The top right quadrant is obviously where it's at (I have to put Arctic Monkeys in there at the moment) . But at the same time, the top left (listenable, but not very original/exciting) can also been lauded for what it is (yes, Robbie, you have a home), while we can finally acknowledge down in the bottom right, that some music is highly original/exciting, but frankly unlistenable (from two very different corners of the spectrum: insert Dizzee Rascal and Animal Collective).
As for the unlistenable and unoriginal/exciting - well, I think that's a pretty clear message.
A magazine can now introduce it's reviews section with a handy chart showing where all this month/week's releases fit on the chart. You can chose your purchasing based on how you feel...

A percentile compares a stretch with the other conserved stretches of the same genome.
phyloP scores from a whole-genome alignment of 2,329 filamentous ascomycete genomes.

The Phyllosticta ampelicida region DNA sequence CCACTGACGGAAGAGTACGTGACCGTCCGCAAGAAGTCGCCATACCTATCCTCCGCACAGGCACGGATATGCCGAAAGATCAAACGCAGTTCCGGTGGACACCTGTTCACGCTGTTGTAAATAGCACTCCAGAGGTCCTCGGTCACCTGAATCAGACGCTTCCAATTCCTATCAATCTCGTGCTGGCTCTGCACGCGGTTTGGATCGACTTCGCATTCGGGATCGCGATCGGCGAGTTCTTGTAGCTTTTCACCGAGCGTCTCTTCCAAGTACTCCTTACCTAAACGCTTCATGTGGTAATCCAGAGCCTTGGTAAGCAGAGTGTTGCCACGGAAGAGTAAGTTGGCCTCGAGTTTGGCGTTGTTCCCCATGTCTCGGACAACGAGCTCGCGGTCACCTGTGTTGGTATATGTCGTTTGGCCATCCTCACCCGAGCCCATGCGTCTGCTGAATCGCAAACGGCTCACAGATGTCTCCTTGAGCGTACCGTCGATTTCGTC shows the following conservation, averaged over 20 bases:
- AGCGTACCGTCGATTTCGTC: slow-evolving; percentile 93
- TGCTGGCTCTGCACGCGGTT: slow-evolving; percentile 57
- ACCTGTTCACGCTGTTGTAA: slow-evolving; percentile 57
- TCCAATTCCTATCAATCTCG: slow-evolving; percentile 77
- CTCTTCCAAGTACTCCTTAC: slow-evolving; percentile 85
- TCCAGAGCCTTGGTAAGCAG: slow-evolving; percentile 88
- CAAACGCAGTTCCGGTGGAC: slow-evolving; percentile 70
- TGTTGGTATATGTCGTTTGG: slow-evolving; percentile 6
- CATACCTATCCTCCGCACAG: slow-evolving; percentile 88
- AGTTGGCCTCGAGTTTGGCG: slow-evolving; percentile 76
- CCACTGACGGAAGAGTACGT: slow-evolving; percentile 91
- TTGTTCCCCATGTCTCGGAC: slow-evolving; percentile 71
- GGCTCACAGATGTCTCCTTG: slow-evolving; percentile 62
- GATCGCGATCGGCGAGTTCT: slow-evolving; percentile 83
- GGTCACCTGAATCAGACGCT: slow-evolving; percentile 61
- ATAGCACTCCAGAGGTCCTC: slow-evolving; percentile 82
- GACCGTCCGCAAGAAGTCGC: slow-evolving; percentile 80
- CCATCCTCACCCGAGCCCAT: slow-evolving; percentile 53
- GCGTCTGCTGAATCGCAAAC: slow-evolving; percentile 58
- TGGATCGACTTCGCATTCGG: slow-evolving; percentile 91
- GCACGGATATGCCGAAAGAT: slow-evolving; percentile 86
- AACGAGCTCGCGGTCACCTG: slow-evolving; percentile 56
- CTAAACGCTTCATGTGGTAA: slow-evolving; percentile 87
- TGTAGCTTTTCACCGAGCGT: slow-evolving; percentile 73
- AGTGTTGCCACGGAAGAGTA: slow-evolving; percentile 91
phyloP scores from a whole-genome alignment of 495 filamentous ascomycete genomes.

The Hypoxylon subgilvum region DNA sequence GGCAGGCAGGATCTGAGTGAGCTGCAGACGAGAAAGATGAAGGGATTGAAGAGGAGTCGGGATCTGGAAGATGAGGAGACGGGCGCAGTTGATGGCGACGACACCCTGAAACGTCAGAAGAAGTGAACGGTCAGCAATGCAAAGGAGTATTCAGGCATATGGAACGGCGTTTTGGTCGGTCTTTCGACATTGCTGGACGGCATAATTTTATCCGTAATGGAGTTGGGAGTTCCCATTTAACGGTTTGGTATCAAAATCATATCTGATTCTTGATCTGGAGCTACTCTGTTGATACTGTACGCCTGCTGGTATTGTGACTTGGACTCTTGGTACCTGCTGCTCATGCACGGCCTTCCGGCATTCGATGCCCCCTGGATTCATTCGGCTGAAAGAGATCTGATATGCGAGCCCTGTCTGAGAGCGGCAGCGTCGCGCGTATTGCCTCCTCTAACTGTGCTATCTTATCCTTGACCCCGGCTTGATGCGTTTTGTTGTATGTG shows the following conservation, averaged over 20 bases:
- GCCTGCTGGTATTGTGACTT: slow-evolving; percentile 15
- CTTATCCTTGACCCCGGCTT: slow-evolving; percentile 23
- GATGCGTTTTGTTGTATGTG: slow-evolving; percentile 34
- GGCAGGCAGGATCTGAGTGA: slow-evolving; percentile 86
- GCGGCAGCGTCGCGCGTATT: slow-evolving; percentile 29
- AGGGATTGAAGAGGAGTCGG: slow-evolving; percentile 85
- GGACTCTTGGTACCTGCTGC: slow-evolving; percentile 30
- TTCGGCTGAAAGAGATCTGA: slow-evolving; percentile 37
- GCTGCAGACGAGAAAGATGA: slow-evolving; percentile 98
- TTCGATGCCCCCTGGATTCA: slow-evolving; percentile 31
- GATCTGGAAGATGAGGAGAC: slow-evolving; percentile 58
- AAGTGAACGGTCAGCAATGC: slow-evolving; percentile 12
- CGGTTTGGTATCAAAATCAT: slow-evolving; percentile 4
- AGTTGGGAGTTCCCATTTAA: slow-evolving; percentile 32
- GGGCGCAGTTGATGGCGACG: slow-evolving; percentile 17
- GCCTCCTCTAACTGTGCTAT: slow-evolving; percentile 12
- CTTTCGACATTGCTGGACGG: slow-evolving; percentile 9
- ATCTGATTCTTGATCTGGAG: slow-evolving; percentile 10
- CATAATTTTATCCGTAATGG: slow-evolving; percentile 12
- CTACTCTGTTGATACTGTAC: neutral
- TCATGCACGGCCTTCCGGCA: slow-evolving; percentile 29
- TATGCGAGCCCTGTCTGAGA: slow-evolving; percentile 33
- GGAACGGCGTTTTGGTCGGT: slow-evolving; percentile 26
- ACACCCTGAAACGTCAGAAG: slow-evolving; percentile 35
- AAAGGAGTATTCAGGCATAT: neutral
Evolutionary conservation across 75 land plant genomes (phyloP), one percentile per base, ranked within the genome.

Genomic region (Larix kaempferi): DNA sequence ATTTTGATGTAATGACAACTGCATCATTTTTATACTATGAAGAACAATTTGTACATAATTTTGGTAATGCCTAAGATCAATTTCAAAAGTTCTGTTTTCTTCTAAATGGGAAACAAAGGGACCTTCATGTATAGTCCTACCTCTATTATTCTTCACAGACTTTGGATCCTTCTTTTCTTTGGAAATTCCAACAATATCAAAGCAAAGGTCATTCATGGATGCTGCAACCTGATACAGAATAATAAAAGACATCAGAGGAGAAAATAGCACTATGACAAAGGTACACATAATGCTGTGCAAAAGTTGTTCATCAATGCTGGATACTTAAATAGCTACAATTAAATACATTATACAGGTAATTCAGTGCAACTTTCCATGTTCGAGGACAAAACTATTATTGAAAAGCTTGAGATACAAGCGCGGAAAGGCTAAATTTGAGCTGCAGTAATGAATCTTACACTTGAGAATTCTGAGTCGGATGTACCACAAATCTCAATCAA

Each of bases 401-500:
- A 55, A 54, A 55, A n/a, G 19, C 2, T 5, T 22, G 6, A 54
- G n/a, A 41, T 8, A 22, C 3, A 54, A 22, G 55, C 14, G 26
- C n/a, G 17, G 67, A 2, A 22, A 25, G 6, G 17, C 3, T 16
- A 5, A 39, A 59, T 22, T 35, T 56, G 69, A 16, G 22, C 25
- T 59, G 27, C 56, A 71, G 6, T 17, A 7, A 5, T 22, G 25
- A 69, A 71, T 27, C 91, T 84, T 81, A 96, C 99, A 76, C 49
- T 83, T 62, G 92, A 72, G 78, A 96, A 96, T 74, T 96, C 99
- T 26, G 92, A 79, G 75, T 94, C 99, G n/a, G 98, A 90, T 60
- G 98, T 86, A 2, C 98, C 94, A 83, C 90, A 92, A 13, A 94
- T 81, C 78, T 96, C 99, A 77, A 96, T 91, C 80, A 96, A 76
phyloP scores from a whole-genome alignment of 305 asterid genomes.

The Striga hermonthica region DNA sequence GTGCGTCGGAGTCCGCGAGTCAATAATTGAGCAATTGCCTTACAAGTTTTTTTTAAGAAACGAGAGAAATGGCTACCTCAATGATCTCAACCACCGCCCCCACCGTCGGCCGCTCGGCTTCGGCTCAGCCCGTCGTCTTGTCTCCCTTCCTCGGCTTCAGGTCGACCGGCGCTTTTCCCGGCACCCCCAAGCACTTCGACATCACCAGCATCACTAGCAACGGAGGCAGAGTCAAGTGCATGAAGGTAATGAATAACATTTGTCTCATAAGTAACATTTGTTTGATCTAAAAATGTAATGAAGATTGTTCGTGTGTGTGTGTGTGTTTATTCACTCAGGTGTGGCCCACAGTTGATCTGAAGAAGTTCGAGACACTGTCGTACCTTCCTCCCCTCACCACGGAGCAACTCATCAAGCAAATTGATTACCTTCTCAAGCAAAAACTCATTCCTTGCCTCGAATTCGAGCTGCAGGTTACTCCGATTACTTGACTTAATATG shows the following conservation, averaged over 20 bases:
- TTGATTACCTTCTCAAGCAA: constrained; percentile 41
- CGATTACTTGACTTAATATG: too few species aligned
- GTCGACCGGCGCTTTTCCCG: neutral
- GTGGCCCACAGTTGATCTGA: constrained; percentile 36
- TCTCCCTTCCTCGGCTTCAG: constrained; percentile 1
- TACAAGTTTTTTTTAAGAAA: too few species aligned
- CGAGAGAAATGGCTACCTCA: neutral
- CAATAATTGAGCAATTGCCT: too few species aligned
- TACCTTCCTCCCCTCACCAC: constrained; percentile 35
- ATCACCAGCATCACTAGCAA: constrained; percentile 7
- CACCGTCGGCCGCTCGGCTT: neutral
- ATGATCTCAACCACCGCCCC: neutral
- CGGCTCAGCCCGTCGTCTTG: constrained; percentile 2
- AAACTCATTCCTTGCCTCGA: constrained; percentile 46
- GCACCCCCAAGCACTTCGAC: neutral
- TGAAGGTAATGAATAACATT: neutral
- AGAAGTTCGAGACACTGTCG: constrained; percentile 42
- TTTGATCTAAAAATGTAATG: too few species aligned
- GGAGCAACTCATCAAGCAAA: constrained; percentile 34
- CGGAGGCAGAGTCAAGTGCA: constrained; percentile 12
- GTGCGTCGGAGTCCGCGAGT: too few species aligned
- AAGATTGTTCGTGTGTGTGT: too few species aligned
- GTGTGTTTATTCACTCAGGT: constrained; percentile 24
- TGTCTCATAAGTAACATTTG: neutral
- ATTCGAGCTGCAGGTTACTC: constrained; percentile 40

Am sure the system can be refined...I might get round to introducing it on here, and start to plot everything...
I can't quite believe that after being slightly obsessed with the Who for about 25 years, I've only just got round to watching The Kids Are Alright. (Amazon). God knows how many time's I've watched Tommy and Quadrophenia - but somehow, this one escaped me. A few things strike you - first, that Pete Townshend's on-stage dancing is possibly the worst that you've ever seen (he jumps around like a posh dad at a wedding during a version of Baba O'Reilly...admittedly not an easy tune to dance to...) . Also you realise just how heavily styled they were until that point in their career (just how many tassled capes did Roger Daltry have?). But the biggest thing you notice is just how big a deal Keith Moon was: the way he looked, they way he played, and yes, the way he drove Rolls Royce's into swimming pools.
I know that's stating the obvious - but I suppose that given that he died when I was 12 (he was 31, which now seems impossibly young), I think I'd always tried to kid myself that they'd just 'lost their drummer', so that when I finally got to see them live (Birmingham NEC, 1984) it was as near as damn it to the real thing. I now realise it was nothing like it.